§ 25. Sir F. Medlicott
asked the Minister of Transport and Civil Aviation to what extent he is examining the possible use of monorails between London Airport and Central London and also in other congested areas; and if he will make a statement.
§ Mr. Watkinson
So far as London Airport is concerned, I have nothing to add to the Answer I gave to the hon. Member for Feltham (Mr. Hunter) last week. I will certainly consider other proposals for the use of monorails, but I have not received any so far.
§ Sir F. Medlicott
Is my right hon. Friend aware that there are immense possibilities in this system in a congested country like ours for saving both time and money? Could he give it some real priority in his consideration?
§ Mr. Woodburn
Would the right hon. Gentleman consider providing some form of quicker transport from the nearest underground station? The underground provides a very quick form of transport 366 from London and it would be much more economical, as a short-term policy, to provide some efficient form of transport from the nearest underground station.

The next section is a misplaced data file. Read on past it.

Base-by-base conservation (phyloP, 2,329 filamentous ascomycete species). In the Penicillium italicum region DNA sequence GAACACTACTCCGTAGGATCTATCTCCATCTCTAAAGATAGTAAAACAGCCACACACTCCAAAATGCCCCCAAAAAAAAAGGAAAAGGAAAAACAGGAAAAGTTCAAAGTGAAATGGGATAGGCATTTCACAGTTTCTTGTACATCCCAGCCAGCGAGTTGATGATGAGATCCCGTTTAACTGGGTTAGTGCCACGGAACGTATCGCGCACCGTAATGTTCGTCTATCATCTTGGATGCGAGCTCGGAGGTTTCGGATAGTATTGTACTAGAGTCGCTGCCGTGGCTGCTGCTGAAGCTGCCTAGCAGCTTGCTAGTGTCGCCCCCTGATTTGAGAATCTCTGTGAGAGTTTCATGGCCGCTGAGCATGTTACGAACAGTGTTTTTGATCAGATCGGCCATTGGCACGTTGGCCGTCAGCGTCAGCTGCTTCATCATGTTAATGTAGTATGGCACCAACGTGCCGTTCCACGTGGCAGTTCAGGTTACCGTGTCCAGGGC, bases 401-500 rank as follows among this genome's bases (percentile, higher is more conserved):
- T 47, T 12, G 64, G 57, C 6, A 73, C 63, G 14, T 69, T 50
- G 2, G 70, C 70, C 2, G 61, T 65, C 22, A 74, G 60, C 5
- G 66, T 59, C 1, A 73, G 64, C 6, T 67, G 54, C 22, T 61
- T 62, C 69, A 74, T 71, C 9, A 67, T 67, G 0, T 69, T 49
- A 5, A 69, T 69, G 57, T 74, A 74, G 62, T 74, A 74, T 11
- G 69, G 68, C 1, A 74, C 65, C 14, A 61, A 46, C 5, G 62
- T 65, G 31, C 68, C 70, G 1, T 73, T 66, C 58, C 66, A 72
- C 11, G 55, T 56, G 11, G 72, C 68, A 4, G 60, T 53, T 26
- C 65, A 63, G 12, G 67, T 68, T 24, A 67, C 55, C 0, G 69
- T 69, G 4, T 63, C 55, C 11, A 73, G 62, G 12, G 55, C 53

§ 46. Mr. Lipton
asked the Minister of Transport and Civil Aviation how much it will cost to construct a monorail between London Airport and central London.
§ The Joint Parliamentary Secretary to the Ministry of Transport and Civil Aviation (Mr. Airey Neave)
Costs cannot be estimated until a scheme has been worked out.
§ Mr. Lipton
Does that mean that in the traditions of the Ministry of Transport and Civil Aviation we shall have to wait several years before any rapid, non-stop communication will be provided between London Airport and Central London? Is it not beginning to appear that the monorail system is likely to prove the cheapest and quickest method of communication?
§ Mr. Neave
What the hon. Gentleman says is not in the tradition of the Ministry of Transport and Civil Aviation, and never has been. In the debate on the Airways Corporations on 27th January, my right hon. Friend said:We are examining the fascinating project of a monorail, but I cannot give any views about that until the Chief Inspecting Officer of Railways has pronounced on whether he feels that it is a safe form of passenger carrying at the very high speeds which we shall require."—[OFFICIAL REPORT, 27th January, 1958; Vol. 581, c. 42.]Therefore, the economics of that will have to be worked out later.
§ Mr. D. Jones
About a year ago, the right hon. Gentleman told me that he was referring the technical reports on a rail link between Victoria and London Airport to the British Transport Commission. Can the hon. Gentleman say whether anything has come out of the consideration of the B.T.C.?